As a Christmas tree farm, Centennial Pines Tree Farm
in Goodells has been a part of the community for nearly 50 years, but the property and its family have an even longer history.
No less than six generations of Michael “Mike” Wendling’s family have lived and worked on the 120-acre property on Bricker Road which, before its life as a tree farm, was largely used for cash crops and cattle farming.
“We traced the land back to 1850,” Wendling says. “It has always been a farm, but it was a crop farm before that. My parents were both teachers at Port Huron Area School District
and they were looking for something to do in the summers so they started planting Christmas trees in the ‘60s.”
Wendling’s father Don died in 1979 in a farming accident on the property just a few years after Centennial Pines Tree Farm’s first crop came in.
“When my father passed away, I started doing the farm at like 13 and I’ve been here doing it since then,” he says.
Owned by Mike Wendling's family for more than 150 years, his childhood home is located on the property alongside Centennial Pines Tree Farm.
He, his mother Helen, and his sisters Andrea and Michele continued to work on the farm before eventually deciding to focus solely on Christmas trees.
“My mom was here and she was a widow, so she couldn’t do it herself,” Wendling says. “So I stayed. I went to Michigan State and came back every weekend and worked on the farm … My sisters moved, but they're here a lot and help a lot too.”
Wendling who works full-time as a St. Clair County Prosecuting Attorney
, says he specifically chose his career in Port Huron because of its proximity to the farm.
“My mom used to say you're putting yourself through college here, this is how I'm going to send you kids to college,” Wendling says. “As a widow, she sent me to law school, my other sister to law school, and my other sister is a doctor in Charlevoix.”
His children, daughter Riley, 12, and sons Sean, 23, Matt, 21, and Tommy, 19, all grew up helping with the tree farm. Continuing that tradition set forth by his mother, Wendling has supported his own children’s higher education; Sean who recently graduated with an engineering degree, Matt who is pursuing pre-med, Tommy who is currently studying for a business degree, and for 12-year-old Riley, that still remains to be seen.
“Who knows what Riley will do?” he says. “Probably just boss me around.”
Wendling’s son Matt says working on a tree farm was a unique way to grow up and helped him and his family maintain a close relationship.
Mike Wendling's children and their friends help out during opening day at Centennial Pines Tree Farm.
“Growing up, you got to learn to work hard before you knew it was working hard,” he says. “It was a great time, I've really enjoyed it and it's kept our family pretty close together. We always know that after Thanksgiving, we're out here on Black Friday morning and then we have our cousins come down sometimes. Everybody's always together, so it's a great business to have that keeps us all close as a family.”
“It's so cool to have them all here and I hope they do that for a long time,” Wendling says. “They'll never make money here, no generation has ever made significant money here, but we have customers that come back here for like 20 years and I can remember when their kids were little. So it's just a neat business to own and it’s fun.”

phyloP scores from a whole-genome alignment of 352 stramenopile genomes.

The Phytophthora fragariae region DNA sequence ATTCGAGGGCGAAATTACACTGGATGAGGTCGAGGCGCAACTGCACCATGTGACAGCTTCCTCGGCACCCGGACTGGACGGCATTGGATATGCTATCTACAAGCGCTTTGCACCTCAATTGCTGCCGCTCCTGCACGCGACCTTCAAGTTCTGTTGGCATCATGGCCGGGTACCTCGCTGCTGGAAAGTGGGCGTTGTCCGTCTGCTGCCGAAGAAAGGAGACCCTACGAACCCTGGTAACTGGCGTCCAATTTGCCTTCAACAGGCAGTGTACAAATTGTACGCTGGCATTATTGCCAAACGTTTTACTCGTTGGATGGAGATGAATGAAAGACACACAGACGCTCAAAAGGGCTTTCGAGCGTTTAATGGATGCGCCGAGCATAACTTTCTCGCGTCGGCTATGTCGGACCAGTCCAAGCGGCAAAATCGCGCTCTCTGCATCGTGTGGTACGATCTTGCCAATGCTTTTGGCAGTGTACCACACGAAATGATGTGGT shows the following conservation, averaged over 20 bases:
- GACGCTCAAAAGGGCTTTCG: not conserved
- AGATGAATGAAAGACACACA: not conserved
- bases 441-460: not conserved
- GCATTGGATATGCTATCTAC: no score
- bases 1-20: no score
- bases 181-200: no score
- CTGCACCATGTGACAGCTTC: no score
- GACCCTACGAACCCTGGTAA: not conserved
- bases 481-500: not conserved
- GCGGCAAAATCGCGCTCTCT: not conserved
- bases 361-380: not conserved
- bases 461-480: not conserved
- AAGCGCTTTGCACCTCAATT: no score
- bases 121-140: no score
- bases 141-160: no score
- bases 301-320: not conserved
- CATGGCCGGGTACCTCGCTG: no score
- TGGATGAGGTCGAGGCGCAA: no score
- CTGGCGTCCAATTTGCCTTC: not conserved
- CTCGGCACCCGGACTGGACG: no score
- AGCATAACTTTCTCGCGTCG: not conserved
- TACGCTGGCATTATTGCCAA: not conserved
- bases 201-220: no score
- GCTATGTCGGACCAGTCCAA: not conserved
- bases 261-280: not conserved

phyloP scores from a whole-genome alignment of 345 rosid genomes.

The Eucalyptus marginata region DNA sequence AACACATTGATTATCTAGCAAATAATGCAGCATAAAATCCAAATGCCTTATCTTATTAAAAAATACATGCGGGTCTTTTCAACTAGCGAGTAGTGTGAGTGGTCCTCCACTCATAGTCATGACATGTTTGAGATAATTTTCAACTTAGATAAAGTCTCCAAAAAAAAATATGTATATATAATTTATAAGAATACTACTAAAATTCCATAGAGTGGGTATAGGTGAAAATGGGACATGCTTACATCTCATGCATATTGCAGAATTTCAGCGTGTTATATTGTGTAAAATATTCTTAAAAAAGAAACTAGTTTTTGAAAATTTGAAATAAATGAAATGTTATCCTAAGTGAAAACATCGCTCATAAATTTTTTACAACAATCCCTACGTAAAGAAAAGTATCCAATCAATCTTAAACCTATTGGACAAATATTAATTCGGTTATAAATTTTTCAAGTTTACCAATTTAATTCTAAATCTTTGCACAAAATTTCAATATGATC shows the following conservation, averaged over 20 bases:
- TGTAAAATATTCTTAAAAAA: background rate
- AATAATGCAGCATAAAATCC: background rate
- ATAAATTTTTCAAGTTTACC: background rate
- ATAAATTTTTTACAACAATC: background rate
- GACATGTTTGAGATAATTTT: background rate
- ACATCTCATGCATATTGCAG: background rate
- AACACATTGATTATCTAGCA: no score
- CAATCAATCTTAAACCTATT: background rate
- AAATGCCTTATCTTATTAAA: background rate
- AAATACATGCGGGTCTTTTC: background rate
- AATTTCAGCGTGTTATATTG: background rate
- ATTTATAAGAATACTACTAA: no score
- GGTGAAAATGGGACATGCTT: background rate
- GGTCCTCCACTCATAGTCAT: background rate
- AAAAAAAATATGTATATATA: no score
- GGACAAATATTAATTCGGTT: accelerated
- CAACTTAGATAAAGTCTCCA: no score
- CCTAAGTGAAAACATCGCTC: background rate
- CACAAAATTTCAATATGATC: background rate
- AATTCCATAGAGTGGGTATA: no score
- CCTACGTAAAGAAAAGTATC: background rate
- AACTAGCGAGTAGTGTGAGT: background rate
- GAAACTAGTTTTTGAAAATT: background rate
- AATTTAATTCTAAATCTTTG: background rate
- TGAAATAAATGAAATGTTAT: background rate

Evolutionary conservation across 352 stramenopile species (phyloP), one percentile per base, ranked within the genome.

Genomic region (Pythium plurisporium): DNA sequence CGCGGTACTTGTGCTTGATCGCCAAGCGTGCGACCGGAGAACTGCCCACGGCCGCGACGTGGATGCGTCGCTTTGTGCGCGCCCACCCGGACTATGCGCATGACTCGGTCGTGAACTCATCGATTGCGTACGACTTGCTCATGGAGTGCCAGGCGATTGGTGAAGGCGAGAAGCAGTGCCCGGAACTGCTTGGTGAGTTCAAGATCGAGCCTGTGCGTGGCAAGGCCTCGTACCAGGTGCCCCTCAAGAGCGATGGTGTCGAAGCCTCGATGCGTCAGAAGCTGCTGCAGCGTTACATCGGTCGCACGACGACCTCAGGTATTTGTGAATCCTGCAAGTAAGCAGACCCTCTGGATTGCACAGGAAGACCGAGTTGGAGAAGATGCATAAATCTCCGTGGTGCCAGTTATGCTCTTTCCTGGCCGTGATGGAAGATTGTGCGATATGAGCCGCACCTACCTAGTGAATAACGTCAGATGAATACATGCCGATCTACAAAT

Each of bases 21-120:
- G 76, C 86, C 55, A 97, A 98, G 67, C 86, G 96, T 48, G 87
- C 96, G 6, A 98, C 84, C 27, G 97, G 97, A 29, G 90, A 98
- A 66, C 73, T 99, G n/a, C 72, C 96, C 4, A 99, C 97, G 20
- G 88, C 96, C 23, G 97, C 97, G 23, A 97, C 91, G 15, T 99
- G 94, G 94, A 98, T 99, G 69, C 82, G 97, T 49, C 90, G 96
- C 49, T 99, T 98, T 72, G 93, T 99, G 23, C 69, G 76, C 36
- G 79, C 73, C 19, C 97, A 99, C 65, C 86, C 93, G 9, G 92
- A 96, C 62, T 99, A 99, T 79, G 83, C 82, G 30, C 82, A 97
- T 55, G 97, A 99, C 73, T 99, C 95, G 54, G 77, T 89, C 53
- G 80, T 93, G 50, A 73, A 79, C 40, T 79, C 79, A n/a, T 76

Originally, Centennial Pines Tree Farm only grew pine and spruce trees.
“People like spruce because they're stiff and they hold ornaments really well, but they're picky,” Wendling says. “So if you don't have children and you do have pets, spruce are really good because the pets won't go near them.”
Today, the tree farm offers between 5-7 varieties which now includes fir trees which Wendling says are currently the most popular at the tree farm.
“People like firs because they have really good needle retention, they're soft, and they look kind of like a spruce,” he says. “People who like pines, they have good needle retention, but they are also bushier so they have a different look to them.”
Every tree at Centennial Pines Tree Farm is $65, regardless of the size. The all-inclusive price includes additional services like tree shaking, drilling, and wrapping, as well as hayrides and saws to cut down the tree.
“I really want it to be one price,” Wendling says. “People can come in for $65 whether their family has 25 people in it or it's got one person in it … You can walk in here and do everything that there is to do.”
The Eifert family pose for a photo at Centennial Pines Tree Farm after cutting down their Christmas tree.
Wendling says while the tree farm is a fun business, it is labor intensive and requires a lot of maintenance throughout the year.
“There are so many things that happen during the summer,” he says. “People think you just put the tree in the ground and come back in 10 years and cut it down, but we trim every tree which takes a lot of time because there are probably 30,000 trees here.”
Though it’s been a lot of work, Wendling says it’s been fulfilling and hopes to see another generation — or several — of his family continuing the tree farm.
“It would be neat to see my grandkids here — and my great-grandkids hopefully — doing this and enjoying it,” he says. “It’s something that my family worked really hard to keep at this level, looking nice, the buildings in shape, planting trees, and doing the work.”
But there’s no pressure if his children or other family members choose another path.
“Whoever wants to do it can do it, and if they don't want to, then we'll just rent the land,” Wendling says. “I'm never going to sell the land. These 120 acres will be in my family throughout my life and then if the next generation does something different, then they do.”
To learn more about current offerings at Centennial Pines Tree Farm or to plan a visit, go to facebook.com/CentennialPines